I’ve had amazing support from the community, although I had to contend with harassment and sexism from within the community. Fortunately, they stepped in to stop these incidents, and it showed they had my back.
Has there been a time in your gaming career when you almost quit and why did you pick it back up?
There were several instances, like the time I was really frustrated learning Tekken and trying to keep up, so I took an extended break and played some other games. Funny enough, once I got back into it, everything just clicked, especially punishment, which gave me a really hard time till I understood how it works.
I also faced some harassment in the community, and it’s been a recurring issue since last year. It was really frustrating to have this come from members of my own community, even though they were just a loud minority. They had been given several warnings and weren’t listening, then, this year, I just snapped after the final incident occurred.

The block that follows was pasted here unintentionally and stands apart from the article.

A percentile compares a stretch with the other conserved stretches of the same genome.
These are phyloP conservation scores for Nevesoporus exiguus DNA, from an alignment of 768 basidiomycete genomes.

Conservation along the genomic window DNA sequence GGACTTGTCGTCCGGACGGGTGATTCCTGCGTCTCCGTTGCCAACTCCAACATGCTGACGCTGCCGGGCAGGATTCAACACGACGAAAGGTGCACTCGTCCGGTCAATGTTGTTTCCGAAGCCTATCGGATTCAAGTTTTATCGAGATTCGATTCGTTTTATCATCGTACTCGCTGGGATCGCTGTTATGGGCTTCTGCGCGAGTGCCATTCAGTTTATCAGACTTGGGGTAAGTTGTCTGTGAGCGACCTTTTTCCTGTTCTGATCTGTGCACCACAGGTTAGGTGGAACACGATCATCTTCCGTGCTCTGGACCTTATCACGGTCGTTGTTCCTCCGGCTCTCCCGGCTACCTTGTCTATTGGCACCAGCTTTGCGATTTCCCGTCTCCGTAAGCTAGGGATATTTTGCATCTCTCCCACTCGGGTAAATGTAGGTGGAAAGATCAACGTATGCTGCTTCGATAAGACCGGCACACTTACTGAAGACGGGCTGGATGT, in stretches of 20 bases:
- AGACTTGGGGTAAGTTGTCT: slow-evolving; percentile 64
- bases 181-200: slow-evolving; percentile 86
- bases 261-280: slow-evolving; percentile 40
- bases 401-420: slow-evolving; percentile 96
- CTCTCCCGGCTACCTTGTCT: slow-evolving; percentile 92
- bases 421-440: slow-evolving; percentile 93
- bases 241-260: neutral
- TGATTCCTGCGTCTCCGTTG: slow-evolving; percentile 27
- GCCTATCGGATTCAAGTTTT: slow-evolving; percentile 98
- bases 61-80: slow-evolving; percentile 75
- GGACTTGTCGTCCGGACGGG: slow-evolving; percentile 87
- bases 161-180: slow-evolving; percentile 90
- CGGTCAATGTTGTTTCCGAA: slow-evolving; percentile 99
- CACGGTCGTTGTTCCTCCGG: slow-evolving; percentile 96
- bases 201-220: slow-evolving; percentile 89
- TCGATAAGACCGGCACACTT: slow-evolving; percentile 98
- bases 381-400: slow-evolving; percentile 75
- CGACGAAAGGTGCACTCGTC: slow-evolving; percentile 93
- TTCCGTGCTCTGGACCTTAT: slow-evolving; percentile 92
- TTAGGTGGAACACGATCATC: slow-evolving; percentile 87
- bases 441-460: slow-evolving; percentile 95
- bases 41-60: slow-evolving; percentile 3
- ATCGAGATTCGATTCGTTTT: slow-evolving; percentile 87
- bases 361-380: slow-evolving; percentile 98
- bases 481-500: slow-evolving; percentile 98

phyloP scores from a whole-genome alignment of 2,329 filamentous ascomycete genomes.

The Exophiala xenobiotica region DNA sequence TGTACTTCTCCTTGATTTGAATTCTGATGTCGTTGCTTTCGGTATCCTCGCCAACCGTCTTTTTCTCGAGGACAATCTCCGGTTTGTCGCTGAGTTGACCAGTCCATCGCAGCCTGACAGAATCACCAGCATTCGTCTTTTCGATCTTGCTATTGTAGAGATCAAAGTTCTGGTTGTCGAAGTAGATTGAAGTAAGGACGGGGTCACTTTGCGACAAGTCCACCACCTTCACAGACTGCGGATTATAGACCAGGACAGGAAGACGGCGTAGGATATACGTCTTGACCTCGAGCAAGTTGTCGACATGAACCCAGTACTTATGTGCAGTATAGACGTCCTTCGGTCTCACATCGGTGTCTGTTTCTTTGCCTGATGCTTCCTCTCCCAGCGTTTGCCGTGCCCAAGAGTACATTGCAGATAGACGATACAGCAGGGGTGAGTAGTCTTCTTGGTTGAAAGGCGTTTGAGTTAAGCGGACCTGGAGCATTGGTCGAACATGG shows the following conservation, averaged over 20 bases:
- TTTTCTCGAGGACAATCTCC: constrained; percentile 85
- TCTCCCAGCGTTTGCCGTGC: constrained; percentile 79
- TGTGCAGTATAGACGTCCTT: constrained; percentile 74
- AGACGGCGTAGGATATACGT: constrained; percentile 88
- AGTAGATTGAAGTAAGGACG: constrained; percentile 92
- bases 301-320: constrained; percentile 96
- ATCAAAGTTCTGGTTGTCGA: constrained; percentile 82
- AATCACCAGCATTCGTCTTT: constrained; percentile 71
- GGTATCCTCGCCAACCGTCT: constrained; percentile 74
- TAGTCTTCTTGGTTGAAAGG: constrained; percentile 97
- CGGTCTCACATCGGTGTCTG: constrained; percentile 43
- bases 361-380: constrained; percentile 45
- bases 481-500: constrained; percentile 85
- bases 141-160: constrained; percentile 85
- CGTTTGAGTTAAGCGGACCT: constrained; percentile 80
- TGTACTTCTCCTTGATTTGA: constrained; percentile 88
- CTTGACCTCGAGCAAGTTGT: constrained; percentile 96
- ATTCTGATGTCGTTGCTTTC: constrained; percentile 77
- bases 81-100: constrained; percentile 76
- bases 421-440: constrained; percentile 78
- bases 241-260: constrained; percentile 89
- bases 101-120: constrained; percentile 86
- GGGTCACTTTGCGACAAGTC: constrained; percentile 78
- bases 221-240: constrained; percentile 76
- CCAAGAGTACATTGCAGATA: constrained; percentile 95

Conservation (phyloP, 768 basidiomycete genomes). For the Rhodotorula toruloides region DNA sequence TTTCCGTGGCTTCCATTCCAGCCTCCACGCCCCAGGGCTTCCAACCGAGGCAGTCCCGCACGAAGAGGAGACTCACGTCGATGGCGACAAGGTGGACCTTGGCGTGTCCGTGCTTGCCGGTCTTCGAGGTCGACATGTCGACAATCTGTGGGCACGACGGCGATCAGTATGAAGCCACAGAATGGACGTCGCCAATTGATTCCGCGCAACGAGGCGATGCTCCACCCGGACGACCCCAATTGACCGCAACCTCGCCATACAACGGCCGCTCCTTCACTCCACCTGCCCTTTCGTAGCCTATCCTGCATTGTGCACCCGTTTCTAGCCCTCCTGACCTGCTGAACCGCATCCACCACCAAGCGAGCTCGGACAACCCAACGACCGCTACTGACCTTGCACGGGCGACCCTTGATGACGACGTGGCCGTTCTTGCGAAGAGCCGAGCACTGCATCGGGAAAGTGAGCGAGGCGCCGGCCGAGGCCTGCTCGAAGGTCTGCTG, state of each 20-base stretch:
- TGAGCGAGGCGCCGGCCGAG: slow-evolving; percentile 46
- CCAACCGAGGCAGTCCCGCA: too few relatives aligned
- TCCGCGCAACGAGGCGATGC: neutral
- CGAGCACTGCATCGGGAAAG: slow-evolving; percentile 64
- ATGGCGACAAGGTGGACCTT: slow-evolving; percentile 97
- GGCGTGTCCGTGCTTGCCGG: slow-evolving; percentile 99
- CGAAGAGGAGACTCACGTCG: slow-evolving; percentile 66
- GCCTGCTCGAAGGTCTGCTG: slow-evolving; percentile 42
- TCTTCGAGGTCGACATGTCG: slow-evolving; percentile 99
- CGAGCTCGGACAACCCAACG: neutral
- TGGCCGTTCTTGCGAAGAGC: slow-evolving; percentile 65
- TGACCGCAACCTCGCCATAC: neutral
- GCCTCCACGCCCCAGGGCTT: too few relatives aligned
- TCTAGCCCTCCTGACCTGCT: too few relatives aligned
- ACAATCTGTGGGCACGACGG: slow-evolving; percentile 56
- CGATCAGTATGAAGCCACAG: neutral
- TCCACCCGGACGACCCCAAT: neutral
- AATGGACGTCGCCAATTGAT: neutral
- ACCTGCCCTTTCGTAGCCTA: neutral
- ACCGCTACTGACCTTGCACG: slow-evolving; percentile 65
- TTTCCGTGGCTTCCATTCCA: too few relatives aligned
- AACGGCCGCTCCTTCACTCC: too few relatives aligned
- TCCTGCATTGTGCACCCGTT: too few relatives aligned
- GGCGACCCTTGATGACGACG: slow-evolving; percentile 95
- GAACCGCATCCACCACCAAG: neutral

It was really hurtful; I was actually sobbing and crying on the phone when telling the TOs, “I can't keep doing this, if you don't deal with this, I’m out.” Luckily, the situation was dealt with because everyone else turned out for me and refused to condone it. The support was very encouraging but I also took a bit of a break.
QueenArrow is proof that sometimes the hardest things we bear often turn into new strength and resolution to stay the course. Be sure to follow her socials via LinkTree and look forward to our next interview. If there’s a phenomenal woman in the FGC that you don’t think is getting the kudos she deserves, contact me at firstname.lastname@example.org.